In other instances, the response from the Wake-Up Transceiver includes data from a sensor that may be directly associated with the Wake-Up Transceiver itself. With further regard to such scenarios, the Wake-Up Transceiver may be configured to wake-up a sensor thereby prompting the sensor to acquire data (i.e., take a reading). The sensor acquired data then may be communicated by the Wake-Up Transceiver, all without awakening a standards-based radio of the RSI, if even provided in the particular RSI. Indeed, an RSI in accordance with at least one aspect of the invention may not include a standards-based radio (omission of the standards-based radio from the RSI may reduce costs and save power consumption, and may be preferred if communications of the sensor acquired data do not require, for example, encryption). The sensor-acquired data may be carried in the payload data of the signal from the Wake-Up Transceiver and may include data relating to, for example, temperature, humidity, vibration, and/or status of a container seal (e.g., whether a container has been opened). In this respect, the Wake-Up Transceiver functions as a final destination point for a communication sent from, for example, a gateway or server either directly to the Wake-Up Transceiver, or indirectly to the Wake-Up Transceiver through one or more hops via other RSIs.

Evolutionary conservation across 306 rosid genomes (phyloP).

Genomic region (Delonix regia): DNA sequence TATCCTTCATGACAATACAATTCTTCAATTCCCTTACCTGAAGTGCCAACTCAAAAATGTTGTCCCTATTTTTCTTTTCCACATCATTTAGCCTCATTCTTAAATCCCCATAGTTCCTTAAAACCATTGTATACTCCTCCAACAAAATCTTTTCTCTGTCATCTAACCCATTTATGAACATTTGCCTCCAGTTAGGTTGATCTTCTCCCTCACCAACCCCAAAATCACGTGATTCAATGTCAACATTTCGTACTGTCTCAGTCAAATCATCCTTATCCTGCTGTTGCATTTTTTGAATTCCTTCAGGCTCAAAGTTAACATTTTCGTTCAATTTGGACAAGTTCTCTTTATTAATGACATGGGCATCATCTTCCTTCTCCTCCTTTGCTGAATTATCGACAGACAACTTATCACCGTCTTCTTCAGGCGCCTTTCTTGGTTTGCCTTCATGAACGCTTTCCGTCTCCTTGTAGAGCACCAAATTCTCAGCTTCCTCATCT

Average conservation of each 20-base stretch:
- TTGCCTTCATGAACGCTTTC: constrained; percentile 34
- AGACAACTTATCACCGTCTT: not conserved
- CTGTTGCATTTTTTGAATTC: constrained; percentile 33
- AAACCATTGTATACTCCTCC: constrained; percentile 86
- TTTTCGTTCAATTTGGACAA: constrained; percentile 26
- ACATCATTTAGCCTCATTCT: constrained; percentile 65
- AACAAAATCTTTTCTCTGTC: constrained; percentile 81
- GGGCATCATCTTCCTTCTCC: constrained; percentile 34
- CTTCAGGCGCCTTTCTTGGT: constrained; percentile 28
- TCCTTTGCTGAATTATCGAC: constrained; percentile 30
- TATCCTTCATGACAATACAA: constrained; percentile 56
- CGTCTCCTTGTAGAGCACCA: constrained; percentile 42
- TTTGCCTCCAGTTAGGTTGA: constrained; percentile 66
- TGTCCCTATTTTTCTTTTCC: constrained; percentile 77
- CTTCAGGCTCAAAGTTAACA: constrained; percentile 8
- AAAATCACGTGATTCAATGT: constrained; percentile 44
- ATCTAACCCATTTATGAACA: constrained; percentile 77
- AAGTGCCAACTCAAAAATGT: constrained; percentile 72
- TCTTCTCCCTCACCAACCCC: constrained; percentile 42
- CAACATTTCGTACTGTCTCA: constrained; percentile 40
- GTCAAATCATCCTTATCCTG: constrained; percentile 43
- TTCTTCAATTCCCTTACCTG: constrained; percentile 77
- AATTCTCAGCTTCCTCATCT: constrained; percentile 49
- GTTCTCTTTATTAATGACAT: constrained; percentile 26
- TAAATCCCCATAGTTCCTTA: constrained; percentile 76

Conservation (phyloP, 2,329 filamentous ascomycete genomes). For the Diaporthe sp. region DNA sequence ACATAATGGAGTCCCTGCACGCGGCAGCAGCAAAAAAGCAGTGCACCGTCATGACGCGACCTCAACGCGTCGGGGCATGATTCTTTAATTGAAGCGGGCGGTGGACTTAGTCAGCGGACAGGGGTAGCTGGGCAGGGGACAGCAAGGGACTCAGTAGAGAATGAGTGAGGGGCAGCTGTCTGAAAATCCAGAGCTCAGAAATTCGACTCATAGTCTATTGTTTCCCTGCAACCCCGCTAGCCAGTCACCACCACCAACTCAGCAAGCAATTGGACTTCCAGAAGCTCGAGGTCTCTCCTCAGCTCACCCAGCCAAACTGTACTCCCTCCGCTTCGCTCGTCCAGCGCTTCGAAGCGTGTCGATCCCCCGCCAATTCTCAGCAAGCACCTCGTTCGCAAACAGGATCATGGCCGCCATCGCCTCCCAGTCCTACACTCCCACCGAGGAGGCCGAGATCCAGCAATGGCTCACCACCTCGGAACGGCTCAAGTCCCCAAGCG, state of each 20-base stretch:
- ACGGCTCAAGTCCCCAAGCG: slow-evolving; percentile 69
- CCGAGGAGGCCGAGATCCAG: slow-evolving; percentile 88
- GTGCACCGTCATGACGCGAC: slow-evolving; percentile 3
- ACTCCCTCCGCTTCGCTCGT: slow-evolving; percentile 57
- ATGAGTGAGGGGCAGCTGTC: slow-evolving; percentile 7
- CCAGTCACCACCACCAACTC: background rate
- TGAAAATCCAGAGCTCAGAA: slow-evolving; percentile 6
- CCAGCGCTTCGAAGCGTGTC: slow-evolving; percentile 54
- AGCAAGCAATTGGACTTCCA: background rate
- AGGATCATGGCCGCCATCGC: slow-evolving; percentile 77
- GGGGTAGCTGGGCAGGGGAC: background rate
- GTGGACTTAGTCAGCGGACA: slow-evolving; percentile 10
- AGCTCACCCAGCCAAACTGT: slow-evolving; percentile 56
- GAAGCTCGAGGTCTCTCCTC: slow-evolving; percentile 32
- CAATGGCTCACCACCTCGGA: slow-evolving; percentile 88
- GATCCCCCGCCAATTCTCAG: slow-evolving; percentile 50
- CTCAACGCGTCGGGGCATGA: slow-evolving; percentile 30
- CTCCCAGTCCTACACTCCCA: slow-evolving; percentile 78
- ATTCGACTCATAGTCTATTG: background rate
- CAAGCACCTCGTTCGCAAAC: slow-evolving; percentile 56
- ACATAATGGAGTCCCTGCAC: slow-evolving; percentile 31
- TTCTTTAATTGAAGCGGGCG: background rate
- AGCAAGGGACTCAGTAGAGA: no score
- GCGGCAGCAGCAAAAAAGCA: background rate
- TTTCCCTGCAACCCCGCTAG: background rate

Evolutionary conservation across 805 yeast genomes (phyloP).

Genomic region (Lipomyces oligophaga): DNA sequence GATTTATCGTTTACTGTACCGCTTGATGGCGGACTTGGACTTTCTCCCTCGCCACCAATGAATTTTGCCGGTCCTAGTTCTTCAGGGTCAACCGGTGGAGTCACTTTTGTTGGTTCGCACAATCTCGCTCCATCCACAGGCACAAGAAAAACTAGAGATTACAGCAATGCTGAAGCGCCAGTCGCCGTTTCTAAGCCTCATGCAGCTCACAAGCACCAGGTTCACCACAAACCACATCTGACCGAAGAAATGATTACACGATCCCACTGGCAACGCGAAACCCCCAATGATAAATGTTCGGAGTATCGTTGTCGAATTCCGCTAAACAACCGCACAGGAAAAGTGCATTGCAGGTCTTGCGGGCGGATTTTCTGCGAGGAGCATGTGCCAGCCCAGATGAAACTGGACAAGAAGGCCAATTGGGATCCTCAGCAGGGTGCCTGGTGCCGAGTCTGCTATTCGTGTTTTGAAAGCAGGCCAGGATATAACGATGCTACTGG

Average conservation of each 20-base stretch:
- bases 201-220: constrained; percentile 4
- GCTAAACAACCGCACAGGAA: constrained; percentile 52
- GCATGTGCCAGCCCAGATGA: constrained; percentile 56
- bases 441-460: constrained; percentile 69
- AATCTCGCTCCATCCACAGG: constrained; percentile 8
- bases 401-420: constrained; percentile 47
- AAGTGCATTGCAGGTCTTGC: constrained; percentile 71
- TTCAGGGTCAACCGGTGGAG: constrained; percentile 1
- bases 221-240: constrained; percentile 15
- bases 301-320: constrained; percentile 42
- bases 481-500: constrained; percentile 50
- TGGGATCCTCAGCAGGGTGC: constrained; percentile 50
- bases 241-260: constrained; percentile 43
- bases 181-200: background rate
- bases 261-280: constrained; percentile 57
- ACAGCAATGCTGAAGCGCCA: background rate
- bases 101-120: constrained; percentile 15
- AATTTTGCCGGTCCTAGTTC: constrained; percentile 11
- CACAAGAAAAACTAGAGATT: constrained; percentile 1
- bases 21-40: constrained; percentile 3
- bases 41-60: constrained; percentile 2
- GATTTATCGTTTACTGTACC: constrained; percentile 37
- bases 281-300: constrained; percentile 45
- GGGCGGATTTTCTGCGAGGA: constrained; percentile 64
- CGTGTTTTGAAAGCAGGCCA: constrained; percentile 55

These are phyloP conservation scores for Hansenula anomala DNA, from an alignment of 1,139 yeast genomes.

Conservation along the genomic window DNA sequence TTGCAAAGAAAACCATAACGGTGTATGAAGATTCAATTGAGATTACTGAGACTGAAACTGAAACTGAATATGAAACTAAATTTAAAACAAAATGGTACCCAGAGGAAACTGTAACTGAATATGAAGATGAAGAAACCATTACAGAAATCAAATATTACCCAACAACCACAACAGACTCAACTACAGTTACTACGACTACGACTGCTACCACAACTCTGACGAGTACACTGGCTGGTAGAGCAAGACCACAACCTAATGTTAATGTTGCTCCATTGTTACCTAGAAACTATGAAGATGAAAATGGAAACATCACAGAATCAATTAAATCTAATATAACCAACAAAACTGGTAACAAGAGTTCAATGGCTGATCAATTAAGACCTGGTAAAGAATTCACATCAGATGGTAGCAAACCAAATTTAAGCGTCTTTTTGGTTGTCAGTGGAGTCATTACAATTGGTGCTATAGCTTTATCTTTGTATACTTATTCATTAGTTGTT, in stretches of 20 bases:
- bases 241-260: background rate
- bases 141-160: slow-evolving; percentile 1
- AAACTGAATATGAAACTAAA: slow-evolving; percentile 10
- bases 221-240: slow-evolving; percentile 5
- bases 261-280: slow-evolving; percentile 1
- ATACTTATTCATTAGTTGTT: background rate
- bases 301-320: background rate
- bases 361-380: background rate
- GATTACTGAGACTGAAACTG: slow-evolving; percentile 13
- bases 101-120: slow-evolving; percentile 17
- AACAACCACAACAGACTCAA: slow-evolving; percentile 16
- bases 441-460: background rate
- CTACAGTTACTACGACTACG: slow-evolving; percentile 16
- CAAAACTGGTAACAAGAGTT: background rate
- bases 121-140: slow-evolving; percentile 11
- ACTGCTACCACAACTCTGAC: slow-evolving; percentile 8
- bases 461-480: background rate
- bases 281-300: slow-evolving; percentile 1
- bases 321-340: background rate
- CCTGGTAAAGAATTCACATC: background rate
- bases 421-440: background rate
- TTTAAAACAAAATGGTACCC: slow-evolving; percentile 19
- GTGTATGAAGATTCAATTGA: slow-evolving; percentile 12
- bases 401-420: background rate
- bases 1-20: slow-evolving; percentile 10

The benefit of the relay ability of a Wake-Up Transceiver to promptly retransmit a wake-up signal is illustrated with reference to FIG. 3. As shown in FIG. 3, a gateway 122 broadcasts an original wake-up signal 124 to multiple RSIs within an effective broadcast range 126 of the gateway 122. Particular RSIs 130,132, however, are out of broadcast range of the wake-up signal 124 transmitted from the gateway 122. In accordance with the invention, an RSI 128 having a Wake-Up Transceiver (“Wake-Up Rx-Tx”) receives the wake-up signal 124 from the gateway 122 and transmits a wake-up signal 134 that reaches the RSI 130. Similarly, the RSI 130 receives the wake-up signal 134 and transmits a wake-up signal 136 that reaches the RSI 132. Thus, RSIs 130,132—though out of range of the gateway 122—nevertheless are awoken (at least indirectly) by the original wake-up signal 124 broadcast from the gateway 122.

Of course, in retransmitting or relaying wake-up signals, an RSI preferably will not continuously relay a wake-up signal each time a wake-up signal is received. Such a simplistic algorithm may result in an endless loop of wake-up signals being transmitted back and forth between two or more RSIs. In this regard, an RSI and, in particular, a Wake-Up Transceiver of the RSI in accordance with the present invention, preferably is configured not to retransmit or relay a wake-up signal that has been previously received by the Wake-Up Transceiver.